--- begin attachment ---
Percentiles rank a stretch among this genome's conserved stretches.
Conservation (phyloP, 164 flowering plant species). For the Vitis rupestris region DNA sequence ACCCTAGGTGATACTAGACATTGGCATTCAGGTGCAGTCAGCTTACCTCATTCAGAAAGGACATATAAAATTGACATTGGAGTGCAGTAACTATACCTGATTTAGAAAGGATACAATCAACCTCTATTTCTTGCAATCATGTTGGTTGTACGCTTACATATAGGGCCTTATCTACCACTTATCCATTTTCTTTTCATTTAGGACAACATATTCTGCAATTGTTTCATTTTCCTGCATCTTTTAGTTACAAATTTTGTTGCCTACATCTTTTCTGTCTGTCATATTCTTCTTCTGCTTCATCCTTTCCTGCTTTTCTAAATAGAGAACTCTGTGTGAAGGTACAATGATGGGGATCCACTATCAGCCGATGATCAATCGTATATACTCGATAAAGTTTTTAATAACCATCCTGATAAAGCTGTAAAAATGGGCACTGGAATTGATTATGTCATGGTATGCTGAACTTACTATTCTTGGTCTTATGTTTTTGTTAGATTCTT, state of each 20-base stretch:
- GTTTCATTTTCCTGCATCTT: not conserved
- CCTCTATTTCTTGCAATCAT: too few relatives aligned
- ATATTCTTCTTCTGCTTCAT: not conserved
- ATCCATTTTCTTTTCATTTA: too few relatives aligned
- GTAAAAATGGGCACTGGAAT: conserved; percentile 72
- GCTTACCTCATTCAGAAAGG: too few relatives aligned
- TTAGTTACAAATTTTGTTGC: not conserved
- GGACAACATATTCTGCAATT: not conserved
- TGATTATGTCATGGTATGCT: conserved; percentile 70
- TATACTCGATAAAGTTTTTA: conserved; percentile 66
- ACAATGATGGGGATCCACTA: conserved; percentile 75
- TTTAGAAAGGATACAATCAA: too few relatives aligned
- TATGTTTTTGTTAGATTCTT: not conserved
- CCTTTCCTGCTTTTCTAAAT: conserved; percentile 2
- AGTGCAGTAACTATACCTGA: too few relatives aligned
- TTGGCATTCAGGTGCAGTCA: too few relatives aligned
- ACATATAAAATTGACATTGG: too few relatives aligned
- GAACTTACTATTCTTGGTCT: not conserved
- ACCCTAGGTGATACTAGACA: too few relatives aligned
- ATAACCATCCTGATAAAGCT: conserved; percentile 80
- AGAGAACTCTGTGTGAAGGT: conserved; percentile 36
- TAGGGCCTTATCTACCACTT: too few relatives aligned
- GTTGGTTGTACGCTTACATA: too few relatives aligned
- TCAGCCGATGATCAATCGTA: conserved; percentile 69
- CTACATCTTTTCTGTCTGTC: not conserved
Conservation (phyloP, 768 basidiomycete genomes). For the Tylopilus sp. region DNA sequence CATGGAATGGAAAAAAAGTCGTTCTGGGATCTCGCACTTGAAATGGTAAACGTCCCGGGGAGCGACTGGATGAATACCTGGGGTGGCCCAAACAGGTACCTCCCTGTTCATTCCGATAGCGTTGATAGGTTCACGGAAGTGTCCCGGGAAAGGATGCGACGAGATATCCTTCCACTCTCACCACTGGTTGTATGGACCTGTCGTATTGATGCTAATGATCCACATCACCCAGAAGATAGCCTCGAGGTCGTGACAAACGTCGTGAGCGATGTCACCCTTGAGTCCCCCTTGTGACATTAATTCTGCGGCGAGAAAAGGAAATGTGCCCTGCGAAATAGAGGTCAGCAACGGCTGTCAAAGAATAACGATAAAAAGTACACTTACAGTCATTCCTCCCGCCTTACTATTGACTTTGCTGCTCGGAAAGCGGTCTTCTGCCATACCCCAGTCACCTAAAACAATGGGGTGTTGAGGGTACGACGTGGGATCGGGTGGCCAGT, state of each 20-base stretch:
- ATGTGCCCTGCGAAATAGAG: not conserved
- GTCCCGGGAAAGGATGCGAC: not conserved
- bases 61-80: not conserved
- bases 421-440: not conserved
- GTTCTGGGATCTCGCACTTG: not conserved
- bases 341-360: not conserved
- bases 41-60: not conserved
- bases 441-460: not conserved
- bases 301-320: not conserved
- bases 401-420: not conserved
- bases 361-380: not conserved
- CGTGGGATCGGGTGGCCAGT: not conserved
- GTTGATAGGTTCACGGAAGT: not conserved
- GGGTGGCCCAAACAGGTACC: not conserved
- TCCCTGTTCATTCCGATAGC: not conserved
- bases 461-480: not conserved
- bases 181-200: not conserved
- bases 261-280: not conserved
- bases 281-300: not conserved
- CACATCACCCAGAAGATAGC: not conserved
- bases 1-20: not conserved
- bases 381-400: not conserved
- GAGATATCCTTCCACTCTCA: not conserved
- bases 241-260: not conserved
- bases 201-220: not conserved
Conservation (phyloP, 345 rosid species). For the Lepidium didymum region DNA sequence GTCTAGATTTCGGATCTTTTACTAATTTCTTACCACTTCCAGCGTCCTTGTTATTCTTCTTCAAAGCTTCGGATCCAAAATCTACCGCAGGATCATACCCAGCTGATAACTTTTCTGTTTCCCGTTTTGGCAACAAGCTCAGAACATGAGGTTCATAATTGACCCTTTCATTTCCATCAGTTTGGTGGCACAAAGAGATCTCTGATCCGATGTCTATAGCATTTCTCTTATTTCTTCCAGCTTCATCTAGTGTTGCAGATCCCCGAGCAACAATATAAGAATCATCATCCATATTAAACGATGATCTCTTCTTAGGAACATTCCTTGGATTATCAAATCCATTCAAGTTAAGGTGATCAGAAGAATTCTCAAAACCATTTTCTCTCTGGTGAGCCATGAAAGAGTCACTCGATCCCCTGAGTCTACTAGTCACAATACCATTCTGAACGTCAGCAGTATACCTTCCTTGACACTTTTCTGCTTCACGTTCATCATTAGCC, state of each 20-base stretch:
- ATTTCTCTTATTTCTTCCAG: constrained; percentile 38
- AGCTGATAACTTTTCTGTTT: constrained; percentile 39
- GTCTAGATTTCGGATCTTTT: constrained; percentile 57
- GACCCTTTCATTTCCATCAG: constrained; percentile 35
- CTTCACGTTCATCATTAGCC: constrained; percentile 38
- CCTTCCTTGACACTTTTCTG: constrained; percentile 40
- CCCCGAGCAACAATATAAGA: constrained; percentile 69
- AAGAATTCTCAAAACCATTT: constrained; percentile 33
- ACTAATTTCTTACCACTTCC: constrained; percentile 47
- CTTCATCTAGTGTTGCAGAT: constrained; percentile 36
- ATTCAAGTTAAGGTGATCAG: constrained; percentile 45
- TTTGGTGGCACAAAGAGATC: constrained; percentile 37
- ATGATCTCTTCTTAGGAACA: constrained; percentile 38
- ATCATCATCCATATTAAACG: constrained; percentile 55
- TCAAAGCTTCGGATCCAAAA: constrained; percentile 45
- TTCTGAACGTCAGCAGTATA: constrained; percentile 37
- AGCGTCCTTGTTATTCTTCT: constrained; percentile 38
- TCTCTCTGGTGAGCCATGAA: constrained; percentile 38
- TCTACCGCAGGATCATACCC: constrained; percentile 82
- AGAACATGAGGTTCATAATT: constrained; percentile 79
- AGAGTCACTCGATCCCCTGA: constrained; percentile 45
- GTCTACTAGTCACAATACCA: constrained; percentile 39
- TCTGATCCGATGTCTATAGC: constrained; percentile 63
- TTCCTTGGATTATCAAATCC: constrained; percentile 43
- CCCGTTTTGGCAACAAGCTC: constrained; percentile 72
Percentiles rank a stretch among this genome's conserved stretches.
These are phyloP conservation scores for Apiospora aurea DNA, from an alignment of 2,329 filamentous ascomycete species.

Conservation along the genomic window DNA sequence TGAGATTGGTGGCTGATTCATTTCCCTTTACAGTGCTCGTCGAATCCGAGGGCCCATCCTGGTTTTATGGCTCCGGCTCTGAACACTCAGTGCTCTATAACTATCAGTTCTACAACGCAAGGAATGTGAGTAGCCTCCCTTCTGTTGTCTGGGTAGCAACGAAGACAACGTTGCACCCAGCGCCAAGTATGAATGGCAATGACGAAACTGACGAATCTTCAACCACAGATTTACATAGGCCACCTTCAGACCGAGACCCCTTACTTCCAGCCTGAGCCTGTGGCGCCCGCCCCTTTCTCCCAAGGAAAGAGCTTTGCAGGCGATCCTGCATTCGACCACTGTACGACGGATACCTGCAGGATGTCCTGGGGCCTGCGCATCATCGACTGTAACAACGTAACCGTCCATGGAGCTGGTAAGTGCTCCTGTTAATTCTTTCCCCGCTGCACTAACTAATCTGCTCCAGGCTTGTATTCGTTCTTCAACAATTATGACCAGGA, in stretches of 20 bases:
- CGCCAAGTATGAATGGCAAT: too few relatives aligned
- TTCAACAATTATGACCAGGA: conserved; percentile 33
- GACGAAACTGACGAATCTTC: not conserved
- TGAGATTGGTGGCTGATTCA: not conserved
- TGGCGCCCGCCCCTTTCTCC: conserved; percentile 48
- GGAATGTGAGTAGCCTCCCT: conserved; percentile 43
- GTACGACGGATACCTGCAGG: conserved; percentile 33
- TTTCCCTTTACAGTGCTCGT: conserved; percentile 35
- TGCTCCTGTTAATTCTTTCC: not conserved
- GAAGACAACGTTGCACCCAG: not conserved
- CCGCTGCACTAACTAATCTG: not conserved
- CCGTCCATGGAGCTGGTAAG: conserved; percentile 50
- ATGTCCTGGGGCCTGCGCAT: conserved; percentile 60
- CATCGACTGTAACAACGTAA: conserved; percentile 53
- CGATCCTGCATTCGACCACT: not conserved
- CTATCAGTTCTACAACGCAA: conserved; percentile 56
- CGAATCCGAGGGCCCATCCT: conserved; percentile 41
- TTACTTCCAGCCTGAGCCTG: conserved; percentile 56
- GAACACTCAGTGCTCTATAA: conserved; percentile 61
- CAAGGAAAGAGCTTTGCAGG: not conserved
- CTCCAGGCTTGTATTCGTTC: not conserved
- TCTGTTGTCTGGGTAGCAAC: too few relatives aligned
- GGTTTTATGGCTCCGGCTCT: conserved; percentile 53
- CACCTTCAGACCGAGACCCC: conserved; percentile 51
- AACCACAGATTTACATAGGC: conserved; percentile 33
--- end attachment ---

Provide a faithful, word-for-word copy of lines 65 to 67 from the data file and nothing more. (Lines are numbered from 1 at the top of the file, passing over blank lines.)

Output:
- ATTCAAGTTAAGGTGATCAG: constrained; percentile 45
- TTTGGTGGCACAAAGAGATC: constrained; percentile 37
- ATGATCTCTTCTTAGGAACA: constrained; percentile 38